More than 40,000 Kenyans were posing as refugees in 2016. With their fingerprints in the UNHCR database, their citizenship was jeopardised.
Kenyans who are registered as refugees in Dadaab, Kenya's largest refugee camp and the third largest refugee camp in the world, can now rejoice as the government moves to issue them with IDs by August. Immigration PS Gordon Kilahangwa said that the government was verifying the details and that the Kenyans will be issued with ID cards once the process is completed in August.
News of Kenyans registered as refugees brokes as far back as 2016 and even beyond. The Kenyans were registering themselves and their children as refugees in order to get basic necessities such as food, water, and shelter. However, unbeknownst to them, once their fingerprints were in the UN refugee database, those fingerprints remained there. This is especially concerning for minors and others who had not yet acquired their IDs. When going to acquire their ID cards, the government would deny them their request on the basis that they were refugees because their fingerprints were in the refugee database. What would then ensue is those affected trying to prove that they are Kenyan, which can be very difficult without an ID, the very thing that they were seeking in the first place.
In 2016, a report by the UN High Commission for Refugees (UNHCR) stated, “A total of 24,655 individuals confessed to be Kenyans registered as refugees. In another 3,355 households (15,799 individuals), at least one member has applied for or holds a Kenyan ID card. The number of individuals identified as “double registered” or impacted by “double registration” therefore totals 40,454." The findings confirmed an estimate earlier published by the agency in July when it said up to 42,000 Kenyans were living at Dadaab under false pretences. Most of these Kenyans were of Somali origin and were posing as Somali refugees. With the Kenyan government talking of closing down Dadaab, these people 40,000 people could not be repatriated to voluntarily return to Somalia under the ongoing project because they were Kenyan citizens.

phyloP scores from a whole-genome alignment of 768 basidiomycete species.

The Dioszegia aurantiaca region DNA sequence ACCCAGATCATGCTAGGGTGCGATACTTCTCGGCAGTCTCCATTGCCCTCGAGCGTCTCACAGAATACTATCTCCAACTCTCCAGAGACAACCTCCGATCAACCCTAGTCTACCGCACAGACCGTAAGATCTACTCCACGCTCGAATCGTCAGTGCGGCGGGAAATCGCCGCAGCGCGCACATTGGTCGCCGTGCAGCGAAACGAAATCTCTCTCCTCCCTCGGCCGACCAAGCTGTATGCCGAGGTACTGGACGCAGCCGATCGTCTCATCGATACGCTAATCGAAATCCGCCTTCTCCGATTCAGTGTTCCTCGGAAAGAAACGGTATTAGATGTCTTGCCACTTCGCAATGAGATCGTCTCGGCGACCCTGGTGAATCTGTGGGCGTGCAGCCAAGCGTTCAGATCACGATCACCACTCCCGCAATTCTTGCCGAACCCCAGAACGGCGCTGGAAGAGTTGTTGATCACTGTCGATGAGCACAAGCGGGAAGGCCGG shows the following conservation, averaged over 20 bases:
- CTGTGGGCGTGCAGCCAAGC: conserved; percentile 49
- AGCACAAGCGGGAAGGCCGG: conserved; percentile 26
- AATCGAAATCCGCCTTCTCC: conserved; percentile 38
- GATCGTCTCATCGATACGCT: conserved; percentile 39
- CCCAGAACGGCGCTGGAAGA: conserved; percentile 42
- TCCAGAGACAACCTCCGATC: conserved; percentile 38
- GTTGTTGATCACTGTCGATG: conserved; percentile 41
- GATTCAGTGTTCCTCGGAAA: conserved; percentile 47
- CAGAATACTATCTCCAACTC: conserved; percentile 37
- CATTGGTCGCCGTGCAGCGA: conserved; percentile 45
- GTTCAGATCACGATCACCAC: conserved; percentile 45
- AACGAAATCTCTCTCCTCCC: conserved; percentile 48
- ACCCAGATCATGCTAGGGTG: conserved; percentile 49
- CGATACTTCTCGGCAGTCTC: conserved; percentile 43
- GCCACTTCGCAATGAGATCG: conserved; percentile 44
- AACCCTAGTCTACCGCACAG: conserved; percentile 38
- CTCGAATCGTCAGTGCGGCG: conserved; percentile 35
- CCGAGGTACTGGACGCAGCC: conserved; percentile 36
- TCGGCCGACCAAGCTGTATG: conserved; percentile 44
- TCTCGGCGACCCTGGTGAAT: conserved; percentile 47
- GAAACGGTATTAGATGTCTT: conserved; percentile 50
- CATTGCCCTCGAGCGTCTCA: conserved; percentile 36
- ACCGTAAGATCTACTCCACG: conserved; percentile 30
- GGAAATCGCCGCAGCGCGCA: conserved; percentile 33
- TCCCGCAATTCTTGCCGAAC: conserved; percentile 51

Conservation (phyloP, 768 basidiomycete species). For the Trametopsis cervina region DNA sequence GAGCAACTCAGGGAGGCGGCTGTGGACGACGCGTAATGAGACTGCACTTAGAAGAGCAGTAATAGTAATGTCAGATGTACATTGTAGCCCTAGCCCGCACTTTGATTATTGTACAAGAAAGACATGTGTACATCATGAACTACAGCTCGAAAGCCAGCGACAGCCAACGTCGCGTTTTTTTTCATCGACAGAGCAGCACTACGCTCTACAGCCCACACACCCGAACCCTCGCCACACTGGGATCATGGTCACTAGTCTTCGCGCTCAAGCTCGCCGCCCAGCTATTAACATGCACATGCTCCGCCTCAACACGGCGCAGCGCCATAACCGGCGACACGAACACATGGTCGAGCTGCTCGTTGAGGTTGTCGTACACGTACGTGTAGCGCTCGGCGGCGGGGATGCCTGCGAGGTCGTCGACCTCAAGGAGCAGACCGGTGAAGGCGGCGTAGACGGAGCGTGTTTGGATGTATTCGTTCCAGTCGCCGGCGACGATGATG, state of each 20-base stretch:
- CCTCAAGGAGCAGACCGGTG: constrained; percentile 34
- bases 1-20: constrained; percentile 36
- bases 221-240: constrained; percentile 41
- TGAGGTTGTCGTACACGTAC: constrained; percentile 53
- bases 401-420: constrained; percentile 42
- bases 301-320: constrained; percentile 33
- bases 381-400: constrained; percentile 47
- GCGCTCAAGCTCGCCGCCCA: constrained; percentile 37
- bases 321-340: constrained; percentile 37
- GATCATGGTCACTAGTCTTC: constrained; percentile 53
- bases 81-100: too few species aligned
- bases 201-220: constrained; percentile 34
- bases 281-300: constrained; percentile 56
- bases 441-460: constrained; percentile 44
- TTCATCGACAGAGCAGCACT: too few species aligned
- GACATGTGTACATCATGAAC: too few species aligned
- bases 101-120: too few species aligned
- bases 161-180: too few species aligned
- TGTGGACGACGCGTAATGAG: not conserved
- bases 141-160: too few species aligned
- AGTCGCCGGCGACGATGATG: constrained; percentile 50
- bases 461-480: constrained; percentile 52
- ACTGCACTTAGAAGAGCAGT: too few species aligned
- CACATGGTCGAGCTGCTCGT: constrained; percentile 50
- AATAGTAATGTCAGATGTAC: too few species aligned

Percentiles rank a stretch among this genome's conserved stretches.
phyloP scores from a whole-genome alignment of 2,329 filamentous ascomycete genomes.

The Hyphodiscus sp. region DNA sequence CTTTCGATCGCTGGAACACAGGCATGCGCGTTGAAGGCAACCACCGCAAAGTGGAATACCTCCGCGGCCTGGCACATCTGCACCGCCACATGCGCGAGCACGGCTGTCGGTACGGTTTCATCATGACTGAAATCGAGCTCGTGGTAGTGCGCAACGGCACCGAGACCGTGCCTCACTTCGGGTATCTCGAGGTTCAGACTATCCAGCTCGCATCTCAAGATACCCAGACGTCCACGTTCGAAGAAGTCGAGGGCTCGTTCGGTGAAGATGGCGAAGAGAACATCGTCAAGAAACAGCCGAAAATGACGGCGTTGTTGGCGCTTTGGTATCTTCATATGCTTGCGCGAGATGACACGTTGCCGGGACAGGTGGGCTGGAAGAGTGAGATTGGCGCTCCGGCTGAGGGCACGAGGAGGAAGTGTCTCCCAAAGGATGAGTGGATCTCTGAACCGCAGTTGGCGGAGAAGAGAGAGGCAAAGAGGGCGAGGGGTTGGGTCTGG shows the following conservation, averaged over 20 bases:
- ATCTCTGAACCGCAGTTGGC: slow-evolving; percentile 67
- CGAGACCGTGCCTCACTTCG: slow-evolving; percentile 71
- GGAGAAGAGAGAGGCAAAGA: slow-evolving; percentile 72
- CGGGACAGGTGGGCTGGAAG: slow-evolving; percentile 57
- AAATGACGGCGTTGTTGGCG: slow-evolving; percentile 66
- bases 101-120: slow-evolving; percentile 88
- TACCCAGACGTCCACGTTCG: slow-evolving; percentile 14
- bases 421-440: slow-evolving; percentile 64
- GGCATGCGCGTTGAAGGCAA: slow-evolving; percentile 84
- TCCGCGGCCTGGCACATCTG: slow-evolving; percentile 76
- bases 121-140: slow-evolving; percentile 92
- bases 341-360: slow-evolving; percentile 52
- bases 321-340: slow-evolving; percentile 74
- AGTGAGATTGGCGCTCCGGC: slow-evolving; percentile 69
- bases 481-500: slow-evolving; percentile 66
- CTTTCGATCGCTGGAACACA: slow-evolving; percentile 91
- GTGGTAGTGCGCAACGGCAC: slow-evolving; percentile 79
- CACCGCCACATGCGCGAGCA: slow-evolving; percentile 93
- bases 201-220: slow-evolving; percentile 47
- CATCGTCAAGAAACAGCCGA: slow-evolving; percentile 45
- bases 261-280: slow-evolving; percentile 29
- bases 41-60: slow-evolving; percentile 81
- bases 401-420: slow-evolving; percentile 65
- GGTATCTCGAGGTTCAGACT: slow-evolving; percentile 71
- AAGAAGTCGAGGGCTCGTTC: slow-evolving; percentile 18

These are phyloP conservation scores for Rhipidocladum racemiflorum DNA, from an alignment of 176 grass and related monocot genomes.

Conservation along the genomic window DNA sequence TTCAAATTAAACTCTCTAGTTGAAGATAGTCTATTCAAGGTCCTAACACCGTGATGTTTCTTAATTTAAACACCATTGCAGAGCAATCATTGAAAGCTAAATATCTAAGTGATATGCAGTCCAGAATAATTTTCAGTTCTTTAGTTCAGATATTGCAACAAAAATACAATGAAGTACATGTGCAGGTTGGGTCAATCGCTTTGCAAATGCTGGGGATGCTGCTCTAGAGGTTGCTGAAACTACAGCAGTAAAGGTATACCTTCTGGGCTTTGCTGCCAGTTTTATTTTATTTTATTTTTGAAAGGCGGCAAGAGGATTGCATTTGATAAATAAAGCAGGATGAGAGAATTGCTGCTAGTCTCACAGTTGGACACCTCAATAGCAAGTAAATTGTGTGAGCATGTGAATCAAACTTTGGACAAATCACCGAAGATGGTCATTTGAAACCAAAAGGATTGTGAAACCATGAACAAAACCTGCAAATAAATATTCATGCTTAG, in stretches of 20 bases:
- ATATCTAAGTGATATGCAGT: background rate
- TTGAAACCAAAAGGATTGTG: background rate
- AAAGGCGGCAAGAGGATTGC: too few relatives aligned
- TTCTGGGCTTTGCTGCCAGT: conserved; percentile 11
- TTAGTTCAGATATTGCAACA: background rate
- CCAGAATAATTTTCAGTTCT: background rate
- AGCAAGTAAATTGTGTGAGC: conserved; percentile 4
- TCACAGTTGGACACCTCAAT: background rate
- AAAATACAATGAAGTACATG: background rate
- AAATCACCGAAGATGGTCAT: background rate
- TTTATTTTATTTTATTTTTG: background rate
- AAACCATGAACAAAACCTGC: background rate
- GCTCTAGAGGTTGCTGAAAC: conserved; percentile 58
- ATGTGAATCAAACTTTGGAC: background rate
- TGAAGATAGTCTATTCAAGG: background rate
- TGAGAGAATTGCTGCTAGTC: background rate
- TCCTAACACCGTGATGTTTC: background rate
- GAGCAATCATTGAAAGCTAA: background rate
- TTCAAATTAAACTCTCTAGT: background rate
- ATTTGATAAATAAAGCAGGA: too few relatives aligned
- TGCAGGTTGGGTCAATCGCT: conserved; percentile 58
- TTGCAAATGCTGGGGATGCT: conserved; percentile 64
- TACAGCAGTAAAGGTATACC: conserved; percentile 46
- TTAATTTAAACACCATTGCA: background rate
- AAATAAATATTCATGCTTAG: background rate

Speaking on the issue, Kilahangwa said they had held several meetings with UNHCR, including one last week with country representative Fathia Abdalla. “I want to give the assurance that this will be done. We are only doing final touches to it. Those who are affected should rest easy knowing that we are working on it,” Kilahangwa said.
“It is my hope that it will be done. It has been decades of suffering for hundreds of people. I will be very happy to see these individuals regain their citizenship," Dadaab MP Mohamed Dahiye said.
The announcement was welcome news for Mohamed Ibrahim, one of the people expecting to get back their citizenship. He said he was ready to wait for the government to conclude the process and get his identity card.
“You can't imagine how I have suffered. It has been hell on earth. Imagine being a refugee in your own country, where you can't move simply because you lack the required documents,” Ibrahim said.
Header Image Credit: AlJazeera
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